It’s Tuesday, So Give Us Some Cash


If you have email, you know that there is something in this world called Giving Tuesday. Since 2012 it’s happened on the Tuesday after the weirdly named Black Friday. It’s an occasion for “charities” and “nonprofits” to guilt you into putting money in their trough, and it’s backed by the usual corporate and “charitable” elites. As Giving Tuesday’s Wiki entry says,

Reception of Giving Tuesday has generally been positive, with a large number of organizations, including Google, Microsoft, Skype, Cisco, UNICEF, the Case Foundation, Save the Children, and others joining in as partners. Giving Tuesday has been praised as an antithesis of consumer culture and as a way for people to give back.

Of course, the idea that by getting you to give them money instead of spending it on yourself, or deciding for yourself where to spend your charitable cash, big corporate charities are combating “consumer culture” is no more logical than the idea that a guy who robs you on the street is trying to restore you to the simple life of the poor. And the notion that when I give to a cause I like, or, heaven forfend! to a person I like, I am giving something back . . . that piece of effrontery is almost unspeakable. If Microsoft ever gives me something, I will consider giving something back. So far, it hasn’t. Oh no. Distinctly not.

I expected ARI’s message to be somewhat like the comments I wrote above — bottom line: keep your money!

And speaking of effrontery — how insolent is it to imply that an amorphous something called society gave me something that now I need to give back . . . to UNICEF, or any other self-designated organization, the distinguishing characteristic of which is that it never had anything remotely to do with me?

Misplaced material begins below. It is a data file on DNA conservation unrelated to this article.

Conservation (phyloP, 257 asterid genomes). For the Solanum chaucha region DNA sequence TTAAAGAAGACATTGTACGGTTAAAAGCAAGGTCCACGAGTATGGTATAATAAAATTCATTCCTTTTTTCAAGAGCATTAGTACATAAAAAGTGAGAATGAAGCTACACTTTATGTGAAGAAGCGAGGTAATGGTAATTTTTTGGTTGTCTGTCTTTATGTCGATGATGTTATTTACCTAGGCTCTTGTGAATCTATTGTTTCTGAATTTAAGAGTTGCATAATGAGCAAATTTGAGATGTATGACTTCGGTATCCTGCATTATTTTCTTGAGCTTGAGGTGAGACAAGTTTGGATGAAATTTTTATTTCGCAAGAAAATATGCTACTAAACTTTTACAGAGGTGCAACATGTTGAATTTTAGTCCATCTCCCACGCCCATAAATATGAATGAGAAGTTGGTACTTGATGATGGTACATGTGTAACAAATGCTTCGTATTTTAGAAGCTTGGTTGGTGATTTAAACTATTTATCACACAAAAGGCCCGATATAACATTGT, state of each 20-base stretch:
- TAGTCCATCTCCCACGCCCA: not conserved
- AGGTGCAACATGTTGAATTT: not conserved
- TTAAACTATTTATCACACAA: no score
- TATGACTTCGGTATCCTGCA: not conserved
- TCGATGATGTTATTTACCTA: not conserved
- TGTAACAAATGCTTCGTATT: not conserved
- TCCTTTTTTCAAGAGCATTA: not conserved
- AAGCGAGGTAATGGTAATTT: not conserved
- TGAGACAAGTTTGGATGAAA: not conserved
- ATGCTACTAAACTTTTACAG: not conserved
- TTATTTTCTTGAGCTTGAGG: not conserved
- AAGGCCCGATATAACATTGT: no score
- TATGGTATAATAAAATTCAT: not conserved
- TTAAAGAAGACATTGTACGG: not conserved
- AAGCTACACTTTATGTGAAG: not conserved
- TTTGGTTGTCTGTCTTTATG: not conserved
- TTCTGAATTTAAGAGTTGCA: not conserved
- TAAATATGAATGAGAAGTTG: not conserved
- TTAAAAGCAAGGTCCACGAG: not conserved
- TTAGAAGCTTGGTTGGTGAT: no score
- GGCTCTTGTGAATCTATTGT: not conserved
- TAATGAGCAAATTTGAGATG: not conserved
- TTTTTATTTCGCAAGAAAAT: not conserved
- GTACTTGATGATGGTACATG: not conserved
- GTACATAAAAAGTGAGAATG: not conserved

I would expect my unfavorable view of organized “giving” to be held by many people, especially the good people at the Ayn Rand Institute. Most readers of this journal are well acquainted with Rand’s belief in the form of rational self-interest she called “selfishness.” So when I received an email from ARI designating the Sunday after Thanksgiving as Selfish Sunday, I expected ARI’s message to be somewhat like the comments I wrote above — bottom line: keep your money! Imagine my surprise when I discovered that Selfish Sunday was just another occasion for giving — only this time to give to the Ayn Rand Institute, so it could give Ayn Rand books to high school students.

What’s the difference between giving to the United Nations Foundation for the prospect of a brighter future, and giving to the Ayn Rand Institute for the prospect of a brighter future?

So what’s the difference between Giving Tuesday and Selfish Sunday? ARI’s email explained that Selfish Sunday is “our way of inviting you to consider spending just $5 to help the Ayn Rand Institute in its fight for a better culture, for your sake.”

Uh . . . OK . . . But on Giving Tuesday itself, ARI went further. It sent out emails trying to replace “Giving Tuesday” with “Trading Tuesday”: